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Does the Internet Make You Smarter?

836 words 3 page(s)

Never before in the history of humankind has there existed such abundant access to information. We have libraries, video media, films, newspapers, and the vast Internet by which to research and educate ourselves. Yet, the Internet has become to many a clearinghouse for any type of information, both the educational and scholarly as well as the base and crude. The debate that arises is whether the Internet is indeed enriching our intelligence or making us dumber.

Weinberger (2013) proclaims that the Internet is indeed beneficial to human well-being. He claims that: it connects experts, creates an ethos of information sharing, and provides access to otherwise inaccessible subjects, among other benefits. Likewise, Shirky (2010) argues that the flow of digital information and high access to the Internet means that “people are reading more than ever” (p. 1). Shirky believes that people who did not enjoy reading books as a form of accessing information, are on line and must be learning to some extent. Shirky compares the Internet to the Gutenberg press and stresses the main benefit as the tremendous access to information. He points out that the 1.8 global Internet users are at an intellectual advantage: “the Net restores reading and writing as central activities in our culture” (2010, p. 2). However, other critics say that the average person is reading junk on the Internet, or frequenting social media sites, not really enriching their minds (Carr, 2010). Likewise, psychologist Shandra confirms Nicholas Carr’s arguments that the Internet is making us “stupid and shallow” (2012).

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Spitzer, a leading neuroscientist from Germany, has been studying television and the computer’s effects on the brain for years. He has concluded with concrete evidence that young children should not use computers too much because it causes deficits in brain development that “cannot be made up for later” (Ehrenstein, 2012, p. 1). Likewise, there are kinesthetic and cerebral connections that are made when a child writes or adds on his fingers that are not built when that same child uses a stylus of a SMART board or a calculator. Spitzer is making an evidence based argument for old fashioned learning methods.

For the pro-argument, a Discovery News article (2012) asserts that the Internet has bred “rapid fire attention” that will be useful in building a “creative class” and also that it will be important for future web-based jobs and activities. While that may be true, major critics like Nicholas Carr provide evidence that the attention span and knowledge of the Internet generation is shallow. Technology expert McKendrick (2012) argues against Carr’s perspective by saying that experienced Google users measured higher activation levels in the brain’s cognitive and complex decision making functioning.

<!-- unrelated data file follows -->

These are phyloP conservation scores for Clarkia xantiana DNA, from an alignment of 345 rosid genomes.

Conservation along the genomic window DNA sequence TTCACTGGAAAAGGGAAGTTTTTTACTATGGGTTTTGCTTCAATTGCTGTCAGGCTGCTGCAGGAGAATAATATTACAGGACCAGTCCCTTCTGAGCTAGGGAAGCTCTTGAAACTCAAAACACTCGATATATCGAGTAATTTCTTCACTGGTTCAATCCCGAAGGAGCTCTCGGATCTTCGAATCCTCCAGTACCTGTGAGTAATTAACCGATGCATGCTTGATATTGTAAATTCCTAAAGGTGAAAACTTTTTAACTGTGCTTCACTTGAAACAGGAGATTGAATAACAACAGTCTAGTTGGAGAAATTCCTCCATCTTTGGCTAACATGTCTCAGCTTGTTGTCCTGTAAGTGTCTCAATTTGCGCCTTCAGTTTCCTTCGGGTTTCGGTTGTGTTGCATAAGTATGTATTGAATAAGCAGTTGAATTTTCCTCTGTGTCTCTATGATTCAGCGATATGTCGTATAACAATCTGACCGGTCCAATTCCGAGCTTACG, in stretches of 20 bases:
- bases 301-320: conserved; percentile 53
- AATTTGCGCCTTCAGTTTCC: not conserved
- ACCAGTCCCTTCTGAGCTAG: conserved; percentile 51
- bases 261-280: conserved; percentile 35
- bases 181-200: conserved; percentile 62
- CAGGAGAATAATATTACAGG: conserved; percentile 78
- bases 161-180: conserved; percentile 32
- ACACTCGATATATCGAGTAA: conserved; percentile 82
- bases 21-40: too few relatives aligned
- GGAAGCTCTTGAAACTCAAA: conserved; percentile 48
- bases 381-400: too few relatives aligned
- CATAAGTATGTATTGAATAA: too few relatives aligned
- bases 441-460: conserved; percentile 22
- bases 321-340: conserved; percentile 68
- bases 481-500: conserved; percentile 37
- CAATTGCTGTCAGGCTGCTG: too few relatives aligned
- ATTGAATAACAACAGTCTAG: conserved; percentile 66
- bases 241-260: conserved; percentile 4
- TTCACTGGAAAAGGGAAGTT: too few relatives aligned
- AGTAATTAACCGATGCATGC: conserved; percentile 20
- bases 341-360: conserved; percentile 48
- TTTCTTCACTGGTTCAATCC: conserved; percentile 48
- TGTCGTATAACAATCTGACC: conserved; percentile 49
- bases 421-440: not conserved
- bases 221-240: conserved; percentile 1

With all of this conflicting evidence, it is difficult to know which side to believe.
Personally, I do not believe that the Internet is making us smarter. I believe that for people who are already passive learners, Google will make them even lazier. For those who use the Internet as a tool, it will help them. Philosopher and tech expert Lanier calls the Internet the “world wide mush”. According to Lanier, a major problem with digital collectivism is that there are too many voices and that innovation is not generated from collectivism. This makes sense because when everyone is contributing to a cause (e.g. Wikipedia) it becomes a dump heap of ideas that churn out a “dull, average outcome”. Lanier critiques open programming stating that “open source, open processes lead to global mush.” Also, Lanier criticizes meta-sites like Wikipedia for usurping other information channels as it pops up as the first site on any search.

People are becoming too dependent on the Internet to access information and have forgotten how to search libraries and print materials. This I believe is a disadvantage. I agree with Neil Postman (1990), that our technological advances are not aimed at making us better or freer or more enlightened. Instead of “informing ourselves to death” as Postman (1990) says, we should probably work toward becoming more altruistic or addressing real needs. To conclude, Postman describes the computer as a:

“magnificent toy that distracts us from facing what we most needed to confront – spiritual emptiness, knowledge of ourselves, usable conceptions of the past and future. Does one blame the computer for this? Of course not. It is, after all, only a machine. But it is presented to us, with trumpets blaring, as at this conference, as a technological messiah.”

  • Carr, N. (2010). Does the Internet Make You Dumber? Wall Street Journal. Retrieved
  • Discovery News. (29 Feb 2012). “Internet Makes Us Smarter & Dumber.” Retrieved
  • Ehrenstein, C. (12 Sept 2012). Does the Internet Make You Dumb? Top German
    Neuroscientist Says Yes-And Forever. Die Welt. Retrieved from
  • Lanier, J. (8 January 2010). World Wide Mush. Wall Street Journal. Retrieved from
  • McKendrick, J. (2012). Three Reasons the Internet may be making us smarter, not
    dumber. Smart Planet. Retrieved from